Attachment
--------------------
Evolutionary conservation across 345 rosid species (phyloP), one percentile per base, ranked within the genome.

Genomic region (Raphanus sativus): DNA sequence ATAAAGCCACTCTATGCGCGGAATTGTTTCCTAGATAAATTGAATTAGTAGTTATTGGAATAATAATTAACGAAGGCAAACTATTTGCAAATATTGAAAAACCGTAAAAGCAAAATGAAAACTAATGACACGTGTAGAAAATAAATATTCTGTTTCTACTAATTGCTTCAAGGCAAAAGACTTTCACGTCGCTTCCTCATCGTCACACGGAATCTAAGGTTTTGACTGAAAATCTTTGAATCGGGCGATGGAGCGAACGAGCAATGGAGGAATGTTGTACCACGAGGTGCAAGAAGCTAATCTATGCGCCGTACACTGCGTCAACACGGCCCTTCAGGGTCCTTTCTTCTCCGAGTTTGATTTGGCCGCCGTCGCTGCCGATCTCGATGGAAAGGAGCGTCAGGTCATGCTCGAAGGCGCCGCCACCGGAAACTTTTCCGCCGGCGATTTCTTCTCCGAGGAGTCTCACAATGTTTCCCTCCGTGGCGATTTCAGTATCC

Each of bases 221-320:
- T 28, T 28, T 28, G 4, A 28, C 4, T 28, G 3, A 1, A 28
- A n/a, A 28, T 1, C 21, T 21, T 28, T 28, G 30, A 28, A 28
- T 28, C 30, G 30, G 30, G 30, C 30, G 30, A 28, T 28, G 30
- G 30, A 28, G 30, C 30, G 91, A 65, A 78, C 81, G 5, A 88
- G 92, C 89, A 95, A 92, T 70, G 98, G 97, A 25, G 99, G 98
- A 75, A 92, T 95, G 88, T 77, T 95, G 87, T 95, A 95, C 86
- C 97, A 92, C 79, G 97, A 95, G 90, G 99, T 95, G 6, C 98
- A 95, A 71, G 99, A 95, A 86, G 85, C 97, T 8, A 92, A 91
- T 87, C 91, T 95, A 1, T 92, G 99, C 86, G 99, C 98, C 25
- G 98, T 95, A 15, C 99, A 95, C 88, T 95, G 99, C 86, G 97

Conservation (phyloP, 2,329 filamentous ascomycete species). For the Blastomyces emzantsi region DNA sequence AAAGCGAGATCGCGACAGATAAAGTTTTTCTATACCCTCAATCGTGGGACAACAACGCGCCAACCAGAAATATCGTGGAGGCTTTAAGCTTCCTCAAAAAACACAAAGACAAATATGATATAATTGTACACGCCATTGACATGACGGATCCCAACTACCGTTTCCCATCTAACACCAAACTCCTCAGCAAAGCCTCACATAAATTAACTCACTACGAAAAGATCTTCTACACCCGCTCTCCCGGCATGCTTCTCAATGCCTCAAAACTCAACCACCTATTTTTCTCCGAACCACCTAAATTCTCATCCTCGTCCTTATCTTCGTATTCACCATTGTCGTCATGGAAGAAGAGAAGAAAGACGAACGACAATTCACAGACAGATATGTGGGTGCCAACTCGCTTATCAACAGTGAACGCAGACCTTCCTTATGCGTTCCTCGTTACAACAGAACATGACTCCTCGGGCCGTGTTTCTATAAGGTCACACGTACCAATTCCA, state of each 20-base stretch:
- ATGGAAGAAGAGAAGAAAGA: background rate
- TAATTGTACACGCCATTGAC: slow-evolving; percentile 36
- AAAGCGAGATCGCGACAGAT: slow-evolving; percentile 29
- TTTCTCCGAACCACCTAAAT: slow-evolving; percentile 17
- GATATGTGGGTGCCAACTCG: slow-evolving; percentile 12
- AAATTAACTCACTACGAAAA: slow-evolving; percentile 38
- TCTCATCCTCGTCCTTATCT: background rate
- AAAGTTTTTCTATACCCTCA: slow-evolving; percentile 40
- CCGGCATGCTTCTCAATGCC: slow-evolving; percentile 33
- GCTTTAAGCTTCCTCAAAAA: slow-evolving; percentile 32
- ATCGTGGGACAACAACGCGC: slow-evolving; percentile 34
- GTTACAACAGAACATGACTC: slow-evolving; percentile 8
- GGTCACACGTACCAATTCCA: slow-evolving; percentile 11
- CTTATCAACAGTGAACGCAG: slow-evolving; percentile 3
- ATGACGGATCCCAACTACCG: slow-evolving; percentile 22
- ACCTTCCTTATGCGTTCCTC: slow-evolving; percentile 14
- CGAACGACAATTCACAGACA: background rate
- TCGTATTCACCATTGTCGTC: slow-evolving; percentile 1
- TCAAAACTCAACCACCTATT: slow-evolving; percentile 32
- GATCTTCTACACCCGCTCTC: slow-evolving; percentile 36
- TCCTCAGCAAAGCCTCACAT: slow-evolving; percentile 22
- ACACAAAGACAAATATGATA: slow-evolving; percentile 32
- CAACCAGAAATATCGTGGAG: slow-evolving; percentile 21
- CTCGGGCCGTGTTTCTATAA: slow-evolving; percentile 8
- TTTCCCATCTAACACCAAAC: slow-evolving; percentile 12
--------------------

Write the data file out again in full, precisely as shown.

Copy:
Evolutionary conservation across 345 rosid species (phyloP), one percentile per base, ranked within the genome.

Genomic region (Raphanus sativus): DNA sequence ATAAAGCCACTCTATGCGCGGAATTGTTTCCTAGATAAATTGAATTAGTAGTTATTGGAATAATAATTAACGAAGGCAAACTATTTGCAAATATTGAAAAACCGTAAAAGCAAAATGAAAACTAATGACACGTGTAGAAAATAAATATTCTGTTTCTACTAATTGCTTCAAGGCAAAAGACTTTCACGTCGCTTCCTCATCGTCACACGGAATCTAAGGTTTTGACTGAAAATCTTTGAATCGGGCGATGGAGCGAACGAGCAATGGAGGAATGTTGTACCACGAGGTGCAAGAAGCTAATCTATGCGCCGTACACTGCGTCAACACGGCCCTTCAGGGTCCTTTCTTCTCCGAGTTTGATTTGGCCGCCGTCGCTGCCGATCTCGATGGAAAGGAGCGTCAGGTCATGCTCGAAGGCGCCGCCACCGGAAACTTTTCCGCCGGCGATTTCTTCTCCGAGGAGTCTCACAATGTTTCCCTCCGTGGCGATTTCAGTATCC

Each of bases 221-320:
- T 28, T 28, T 28, G 4, A 28, C 4, T 28, G 3, A 1, A 28
- A n/a, A 28, T 1, C 21, T 21, T 28, T 28, G 30, A 28, A 28
- T 28, C 30, G 30, G 30, G 30, C 30, G 30, A 28, T 28, G 30
- G 30, A 28, G 30, C 30, G 91, A 65, A 78, C 81, G 5, A 88
- G 92, C 89, A 95, A 92, T 70, G 98, G 97, A 25, G 99, G 98
- A 75, A 92, T 95, G 88, T 77, T 95, G 87, T 95, A 95, C 86
- C 97, A 92, C 79, G 97, A 95, G 90, G 99, T 95, G 6, C 98
- A 95, A 71, G 99, A 95, A 86, G 85, C 97, T 8, A 92, A 91
- T 87, C 91, T 95, A 1, T 92, G 99, C 86, G 99, C 98, C 25
- G 98, T 95, A 15, C 99, A 95, C 88, T 95, G 99, C 86, G 97

Conservation (phyloP, 2,329 filamentous ascomycete species). For the Blastomyces emzantsi region DNA sequence AAAGCGAGATCGCGACAGATAAAGTTTTTCTATACCCTCAATCGTGGGACAACAACGCGCCAACCAGAAATATCGTGGAGGCTTTAAGCTTCCTCAAAAAACACAAAGACAAATATGATATAATTGTACACGCCATTGACATGACGGATCCCAACTACCGTTTCCCATCTAACACCAAACTCCTCAGCAAAGCCTCACATAAATTAACTCACTACGAAAAGATCTTCTACACCCGCTCTCCCGGCATGCTTCTCAATGCCTCAAAACTCAACCACCTATTTTTCTCCGAACCACCTAAATTCTCATCCTCGTCCTTATCTTCGTATTCACCATTGTCGTCATGGAAGAAGAGAAGAAAGACGAACGACAATTCACAGACAGATATGTGGGTGCCAACTCGCTTATCAACAGTGAACGCAGACCTTCCTTATGCGTTCCTCGTTACAACAGAACATGACTCCTCGGGCCGTGTTTCTATAAGGTCACACGTACCAATTCCA, state of each 20-base stretch:
- ATGGAAGAAGAGAAGAAAGA: background rate
- TAATTGTACACGCCATTGAC: slow-evolving; percentile 36
- AAAGCGAGATCGCGACAGAT: slow-evolving; percentile 29
- TTTCTCCGAACCACCTAAAT: slow-evolving; percentile 17
- GATATGTGGGTGCCAACTCG: slow-evolving; percentile 12
- AAATTAACTCACTACGAAAA: slow-evolving; percentile 38
- TCTCATCCTCGTCCTTATCT: background rate
- AAAGTTTTTCTATACCCTCA: slow-evolving; percentile 40
- CCGGCATGCTTCTCAATGCC: slow-evolving; percentile 33
- GCTTTAAGCTTCCTCAAAAA: slow-evolving; percentile 32
- ATCGTGGGACAACAACGCGC: slow-evolving; percentile 34
- GTTACAACAGAACATGACTC: slow-evolving; percentile 8
- GGTCACACGTACCAATTCCA: slow-evolving; percentile 11
- CTTATCAACAGTGAACGCAG: slow-evolving; percentile 3
- ATGACGGATCCCAACTACCG: slow-evolving; percentile 22
- ACCTTCCTTATGCGTTCCTC: slow-evolving; percentile 14
- CGAACGACAATTCACAGACA: background rate
- TCGTATTCACCATTGTCGTC: slow-evolving; percentile 1
- TCAAAACTCAACCACCTATT: slow-evolving; percentile 32
- GATCTTCTACACCCGCTCTC: slow-evolving; percentile 36
- TCCTCAGCAAAGCCTCACAT: slow-evolving; percentile 22
- ACACAAAGACAAATATGATA: slow-evolving; percentile 32
- CAACCAGAAATATCGTGGAG: slow-evolving; percentile 21
- CTCGGGCCGTGTTTCTATAA: slow-evolving; percentile 8
- TTTCCCATCTAACACCAAAC: slow-evolving; percentile 12